September 15, 2016: Biochemical Pharmacology
Lei Yan, Chun-Rong Wu, Chen Wang, Chun-Hui Yang, Guang-Zhi Tong, Jian-Guo Tang
BACKGROUND: Inflammation is supposed to play a key role in the pathophysiological processes of intestinal ischemia-reperfusion injury (IIRI), and Candida albicans in human gut commonly elevates inflammatory cytokines in intestinal mucosa. This study aimed to explore the effect of C. albicans on IIRI. METHODS: Fifty female Wistar rats were divided into five groups according to the status of C. albicans infection and IIRI operation: group blank and sham; group blank and IIRI; group cefoperazone plus IIRI; group C...
July 20, 2016: Chinese Medical Journal
S S Seregin, N Golovchenko, B Schaf, J Chen, K A Eaton, G Y Chen
NLRP6 is a member of the Nod-like receptor family, whose members are involved in the recognition of microbes and/or tissue injury. NLRP6 was previously demonstrated to regulate the production of interleukin (IL)-18 and is important for protecting mice against chemically induced intestinal injury and colitis-associated colon cancer. However, the cellular mechanisms by which NLRP6 reduces susceptibility to colonic inflammation remain unclear. Here, we determined that NLRP6 expression is specifically upregulated in Ly6C(hi) inflammatory monocytes that infiltrate into the colon during dextran sulfate sodium (DSS)-induced inflammation...
June 29, 2016: Mucosal Immunology
Gracie Vargas, Kathleen Listiak Vincent, Jingna Wei, Nigel Bourne, Massoud Motamedi
BACKGROUND: Concern regarding the effect of epithelial damage to the colorectal surface and possible impact on sexually transmitted infection transmission prompts the need for methods to evaluate the mucosal microscopic surface in preclinical studies examining such injury. This includes determining the effect of topical HIV prevention products on mucosal barrier integrity. In vivo imaging with high-resolution endomicroscopy could reveal defects in the mucosal barrier resulting from injury/surface trauma...
June 28, 2016: Journal of Microscopy
Krista A Power, Jenifer T Lu, Jennifer M Monk, Dion Lepp, Wenqing Wu, Claire Zhang, Ronghua Liu, Rong Tsao, Lindsay E Robinson, Geoffrey A Wood, David J Wolyn
SCOPE: This study investigated the effects of cooked whole asparagus versus its equivalent level of purified flavonoid glycoside, rutin, on dextran sodium sulphate (DSS)-induced colitis and subsequent colitis recovery in mice. METHODS AND RESULTS: C57BL/6 male mice were fed an AIN-93G basal diet (BD), or BD supplemented with 2% cooked asparagus (ASP) or 0.025% rutin (RUT) for 2 weeks prior to and during colitis induction with 2% DSS in water for 7 days, followed by 5 days colitis recovery...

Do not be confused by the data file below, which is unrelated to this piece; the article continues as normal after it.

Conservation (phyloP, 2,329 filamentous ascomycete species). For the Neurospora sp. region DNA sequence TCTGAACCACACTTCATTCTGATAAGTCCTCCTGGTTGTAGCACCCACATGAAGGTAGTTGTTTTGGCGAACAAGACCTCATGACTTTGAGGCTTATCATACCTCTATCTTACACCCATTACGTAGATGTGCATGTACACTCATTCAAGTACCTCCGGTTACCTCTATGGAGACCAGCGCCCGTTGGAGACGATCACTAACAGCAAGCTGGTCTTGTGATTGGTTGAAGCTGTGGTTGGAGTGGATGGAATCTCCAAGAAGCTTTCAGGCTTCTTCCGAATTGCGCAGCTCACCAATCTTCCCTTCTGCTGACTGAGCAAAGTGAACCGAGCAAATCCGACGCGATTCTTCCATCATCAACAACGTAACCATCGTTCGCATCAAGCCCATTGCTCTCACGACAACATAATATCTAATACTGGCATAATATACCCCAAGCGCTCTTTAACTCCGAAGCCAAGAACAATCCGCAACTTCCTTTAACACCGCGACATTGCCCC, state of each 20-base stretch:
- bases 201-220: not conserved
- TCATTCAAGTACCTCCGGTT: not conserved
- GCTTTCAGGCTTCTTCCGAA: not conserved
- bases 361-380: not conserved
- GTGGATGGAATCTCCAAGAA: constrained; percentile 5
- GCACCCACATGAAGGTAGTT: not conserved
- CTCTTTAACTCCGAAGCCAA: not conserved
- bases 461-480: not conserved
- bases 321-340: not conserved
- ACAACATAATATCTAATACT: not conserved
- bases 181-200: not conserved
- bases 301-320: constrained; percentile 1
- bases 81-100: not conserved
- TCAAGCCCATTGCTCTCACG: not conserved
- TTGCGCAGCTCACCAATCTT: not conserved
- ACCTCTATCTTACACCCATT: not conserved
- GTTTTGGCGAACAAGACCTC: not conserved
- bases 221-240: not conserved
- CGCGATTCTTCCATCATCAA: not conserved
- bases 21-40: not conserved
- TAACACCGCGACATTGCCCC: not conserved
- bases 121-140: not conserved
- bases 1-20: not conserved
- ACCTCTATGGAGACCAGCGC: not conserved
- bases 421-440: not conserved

June 28, 2016: Molecular Nutrition & Food Research
S Martínez-Herrero, A Martínez
Adrenomedullin (AM) and proadrenomedullin N-terminal 20 peptide (PAMP) are 2 biologically active peptides produced by the same gene, ADM, with ubiquitous distribution and many physiological functions. Adrenomedullin is composed of 52 amino acids, has an internal molecular ring composed by 6 amino acids and a disulfide bond, and shares structural similarities with calcitonin gene-related peptide, amylin, and intermedin. The AM receptor consists of a 7-transmembrane domain protein called calcitonin receptor-like receptor in combination with a single transmembrane domain protein known as receptor activity-modifying protein...
July 2016: Domestic Animal Endocrinology
Khalidur Rahman, Chirayu Desai, Smita S Iyer, Natalie E Thorn, Pradeep Kumar, Yunshan Liu, Tekla Smith, Andrew S Neish, Hongliang Li, Shiyun Tan, Pengbo Wu, Xiaoxiong Liu, Yuanjie Yu, Alton B Farris, Asma Nusrat, Charles A Parkos, Frank A Anania
BACKGROUND & AIMS: There is evidence from clinical studies that compromised intestinal epithelial permeability contributes to the development of nonalcoholic steatohepatitis (NASH), but the exact mechanisms are not clear. Mice with disruption of the gene (F11r) encoding junctional adhesion molecule A (JAM-A) have defects in intestinal epithelial permeability. We used these mice to study how disruption of the intestinal epithelial barrier contributes to NASH. METHODS: Male C57BL/6 (control) or F11r(-/-) mice were fed a normal diet or a diet high in saturated fat, fructose, and cholesterol (HFCD) for 8 weeks...
October 2016: Gastroenterology
Fetch more papers »
Fetching more papers... Fetching...
Read by QxMD. Sign in or create an account to discover new knowledge that matter to you.
Remove bar
Read by QxMD icon Read

Search Tips

Use Boolean operators: AND/OR

diabetic AND foot
diabetes OR diabetic

Exclude a word using the 'minus' sign

Virchow -triad

Use Parentheses

water AND (cup OR glass)

Add an asterisk (*) at end of a word to include word stems

Neuro* will search for Neurology, Neuroscientist, Neurological, and so on

Use quotes to search for an exact phrase

"primary prevention of cancer"
(heart or cardiac or cardio*) AND arrest -"American Heart Association"